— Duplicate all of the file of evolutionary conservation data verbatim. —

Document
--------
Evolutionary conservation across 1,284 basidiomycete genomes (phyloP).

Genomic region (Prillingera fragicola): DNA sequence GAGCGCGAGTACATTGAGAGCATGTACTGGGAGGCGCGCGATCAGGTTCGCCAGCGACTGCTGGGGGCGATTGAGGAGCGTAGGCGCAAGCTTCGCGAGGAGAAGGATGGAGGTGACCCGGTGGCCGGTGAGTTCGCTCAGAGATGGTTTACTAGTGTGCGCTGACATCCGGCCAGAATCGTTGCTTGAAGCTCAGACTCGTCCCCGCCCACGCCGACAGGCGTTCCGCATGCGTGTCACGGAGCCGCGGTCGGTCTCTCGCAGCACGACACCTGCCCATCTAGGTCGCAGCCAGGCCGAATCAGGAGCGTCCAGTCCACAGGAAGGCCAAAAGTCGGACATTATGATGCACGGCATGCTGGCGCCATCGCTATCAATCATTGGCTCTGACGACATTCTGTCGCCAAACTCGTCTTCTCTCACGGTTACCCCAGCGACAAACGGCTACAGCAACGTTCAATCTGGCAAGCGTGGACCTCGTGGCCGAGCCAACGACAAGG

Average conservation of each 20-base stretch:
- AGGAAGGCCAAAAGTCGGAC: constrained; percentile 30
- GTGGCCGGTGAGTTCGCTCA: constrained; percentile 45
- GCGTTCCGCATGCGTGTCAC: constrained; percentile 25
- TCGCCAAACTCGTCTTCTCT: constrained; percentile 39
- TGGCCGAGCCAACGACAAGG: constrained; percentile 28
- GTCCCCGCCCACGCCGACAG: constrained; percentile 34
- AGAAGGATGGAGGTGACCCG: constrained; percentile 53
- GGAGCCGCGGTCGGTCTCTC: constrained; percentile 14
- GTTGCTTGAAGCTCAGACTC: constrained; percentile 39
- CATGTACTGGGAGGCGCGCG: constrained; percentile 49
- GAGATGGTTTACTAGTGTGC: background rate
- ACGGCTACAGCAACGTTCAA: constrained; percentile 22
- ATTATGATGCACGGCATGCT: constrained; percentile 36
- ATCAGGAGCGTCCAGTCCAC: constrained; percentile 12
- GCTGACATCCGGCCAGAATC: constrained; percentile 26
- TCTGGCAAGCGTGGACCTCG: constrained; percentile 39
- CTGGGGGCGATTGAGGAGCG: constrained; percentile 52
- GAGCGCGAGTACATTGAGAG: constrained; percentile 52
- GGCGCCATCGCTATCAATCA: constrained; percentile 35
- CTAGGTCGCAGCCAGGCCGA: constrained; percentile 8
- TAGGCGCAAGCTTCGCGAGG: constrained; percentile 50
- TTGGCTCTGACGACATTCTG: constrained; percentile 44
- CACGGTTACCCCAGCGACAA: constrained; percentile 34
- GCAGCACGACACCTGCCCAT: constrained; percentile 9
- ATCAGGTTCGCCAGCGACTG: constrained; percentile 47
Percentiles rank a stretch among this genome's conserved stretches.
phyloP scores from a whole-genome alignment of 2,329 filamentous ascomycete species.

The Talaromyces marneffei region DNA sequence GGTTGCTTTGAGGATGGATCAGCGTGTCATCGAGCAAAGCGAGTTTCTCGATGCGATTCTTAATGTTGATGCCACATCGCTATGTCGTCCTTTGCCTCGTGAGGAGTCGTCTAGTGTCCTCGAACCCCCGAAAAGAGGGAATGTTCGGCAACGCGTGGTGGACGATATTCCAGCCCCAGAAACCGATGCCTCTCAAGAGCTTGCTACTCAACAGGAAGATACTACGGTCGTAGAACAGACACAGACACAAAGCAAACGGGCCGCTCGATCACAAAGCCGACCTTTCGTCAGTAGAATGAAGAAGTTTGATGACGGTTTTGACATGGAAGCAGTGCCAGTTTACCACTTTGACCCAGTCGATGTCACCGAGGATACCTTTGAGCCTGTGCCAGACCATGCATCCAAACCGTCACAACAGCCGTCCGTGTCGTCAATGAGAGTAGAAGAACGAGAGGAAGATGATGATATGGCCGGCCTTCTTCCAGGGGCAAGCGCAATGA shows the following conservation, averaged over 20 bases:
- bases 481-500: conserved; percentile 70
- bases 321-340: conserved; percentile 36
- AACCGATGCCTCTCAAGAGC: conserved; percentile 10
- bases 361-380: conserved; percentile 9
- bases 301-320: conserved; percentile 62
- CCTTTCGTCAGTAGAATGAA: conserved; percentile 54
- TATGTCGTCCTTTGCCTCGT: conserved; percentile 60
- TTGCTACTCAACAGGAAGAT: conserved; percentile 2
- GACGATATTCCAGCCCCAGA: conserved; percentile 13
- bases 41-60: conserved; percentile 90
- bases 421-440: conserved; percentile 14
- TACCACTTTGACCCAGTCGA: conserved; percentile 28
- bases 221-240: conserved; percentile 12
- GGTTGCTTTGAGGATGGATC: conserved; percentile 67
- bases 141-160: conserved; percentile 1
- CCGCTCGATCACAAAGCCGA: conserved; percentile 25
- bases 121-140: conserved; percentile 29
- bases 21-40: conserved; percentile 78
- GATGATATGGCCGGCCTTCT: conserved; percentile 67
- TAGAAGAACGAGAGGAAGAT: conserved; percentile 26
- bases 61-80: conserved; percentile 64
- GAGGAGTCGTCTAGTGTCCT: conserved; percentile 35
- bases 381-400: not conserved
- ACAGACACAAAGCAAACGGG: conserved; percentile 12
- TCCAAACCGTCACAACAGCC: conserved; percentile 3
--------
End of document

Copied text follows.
Evolutionary conservation across 1,284 basidiomycete genomes (phyloP).

Genomic region (Prillingera fragicola): DNA sequence GAGCGCGAGTACATTGAGAGCATGTACTGGGAGGCGCGCGATCAGGTTCGCCAGCGACTGCTGGGGGCGATTGAGGAGCGTAGGCGCAAGCTTCGCGAGGAGAAGGATGGAGGTGACCCGGTGGCCGGTGAGTTCGCTCAGAGATGGTTTACTAGTGTGCGCTGACATCCGGCCAGAATCGTTGCTTGAAGCTCAGACTCGTCCCCGCCCACGCCGACAGGCGTTCCGCATGCGTGTCACGGAGCCGCGGTCGGTCTCTCGCAGCACGACACCTGCCCATCTAGGTCGCAGCCAGGCCGAATCAGGAGCGTCCAGTCCACAGGAAGGCCAAAAGTCGGACATTATGATGCACGGCATGCTGGCGCCATCGCTATCAATCATTGGCTCTGACGACATTCTGTCGCCAAACTCGTCTTCTCTCACGGTTACCCCAGCGACAAACGGCTACAGCAACGTTCAATCTGGCAAGCGTGGACCTCGTGGCCGAGCCAACGACAAGG

Average conservation of each 20-base stretch:
- AGGAAGGCCAAAAGTCGGAC: constrained; percentile 30
- GTGGCCGGTGAGTTCGCTCA: constrained; percentile 45
- GCGTTCCGCATGCGTGTCAC: constrained; percentile 25
- TCGCCAAACTCGTCTTCTCT: constrained; percentile 39
- TGGCCGAGCCAACGACAAGG: constrained; percentile 28
- GTCCCCGCCCACGCCGACAG: constrained; percentile 34
- AGAAGGATGGAGGTGACCCG: constrained; percentile 53
- GGAGCCGCGGTCGGTCTCTC: constrained; percentile 14
- GTTGCTTGAAGCTCAGACTC: constrained; percentile 39
- CATGTACTGGGAGGCGCGCG: constrained; percentile 49
- GAGATGGTTTACTAGTGTGC: background rate
- ACGGCTACAGCAACGTTCAA: constrained; percentile 22
- ATTATGATGCACGGCATGCT: constrained; percentile 36
- ATCAGGAGCGTCCAGTCCAC: constrained; percentile 12
- GCTGACATCCGGCCAGAATC: constrained; percentile 26
- TCTGGCAAGCGTGGACCTCG: constrained; percentile 39
- CTGGGGGCGATTGAGGAGCG: constrained; percentile 52
- GAGCGCGAGTACATTGAGAG: constrained; percentile 52
- GGCGCCATCGCTATCAATCA: constrained; percentile 35
- CTAGGTCGCAGCCAGGCCGA: constrained; percentile 8
- TAGGCGCAAGCTTCGCGAGG: constrained; percentile 50
- TTGGCTCTGACGACATTCTG: constrained; percentile 44
- CACGGTTACCCCAGCGACAA: constrained; percentile 34
- GCAGCACGACACCTGCCCAT: constrained; percentile 9
- ATCAGGTTCGCCAGCGACTG: constrained; percentile 47
Percentiles rank a stretch among this genome's conserved stretches.
phyloP scores from a whole-genome alignment of 2,329 filamentous ascomycete species.

The Talaromyces marneffei region DNA sequence GGTTGCTTTGAGGATGGATCAGCGTGTCATCGAGCAAAGCGAGTTTCTCGATGCGATTCTTAATGTTGATGCCACATCGCTATGTCGTCCTTTGCCTCGTGAGGAGTCGTCTAGTGTCCTCGAACCCCCGAAAAGAGGGAATGTTCGGCAACGCGTGGTGGACGATATTCCAGCCCCAGAAACCGATGCCTCTCAAGAGCTTGCTACTCAACAGGAAGATACTACGGTCGTAGAACAGACACAGACACAAAGCAAACGGGCCGCTCGATCACAAAGCCGACCTTTCGTCAGTAGAATGAAGAAGTTTGATGACGGTTTTGACATGGAAGCAGTGCCAGTTTACCACTTTGACCCAGTCGATGTCACCGAGGATACCTTTGAGCCTGTGCCAGACCATGCATCCAAACCGTCACAACAGCCGTCCGTGTCGTCAATGAGAGTAGAAGAACGAGAGGAAGATGATGATATGGCCGGCCTTCTTCCAGGGGCAAGCGCAATGA shows the following conservation, averaged over 20 bases:
- bases 481-500: conserved; percentile 70
- bases 321-340: conserved; percentile 36
- AACCGATGCCTCTCAAGAGC: conserved; percentile 10
- bases 361-380: conserved; percentile 9
- bases 301-320: conserved; percentile 62
- CCTTTCGTCAGTAGAATGAA: conserved; percentile 54
- TATGTCGTCCTTTGCCTCGT: conserved; percentile 60
- TTGCTACTCAACAGGAAGAT: conserved; percentile 2
- GACGATATTCCAGCCCCAGA: conserved; percentile 13
- bases 41-60: conserved; percentile 90
- bases 421-440: conserved; percentile 14
- TACCACTTTGACCCAGTCGA: conserved; percentile 28
- bases 221-240: conserved; percentile 12
- GGTTGCTTTGAGGATGGATC: conserved; percentile 67
- bases 141-160: conserved; percentile 1
- CCGCTCGATCACAAAGCCGA: conserved; percentile 25
- bases 121-140: conserved; percentile 29
- bases 21-40: conserved; percentile 78
- GATGATATGGCCGGCCTTCT: conserved; percentile 67
- TAGAAGAACGAGAGGAAGAT: conserved; percentile 26
- bases 61-80: conserved; percentile 64
- GAGGAGTCGTCTAGTGTCCT: conserved; percentile 35
- bases 381-400: not conserved
- ACAGACACAAAGCAAACGGG: conserved; percentile 12
- TCCAAACCGTCACAACAGCC: conserved; percentile 3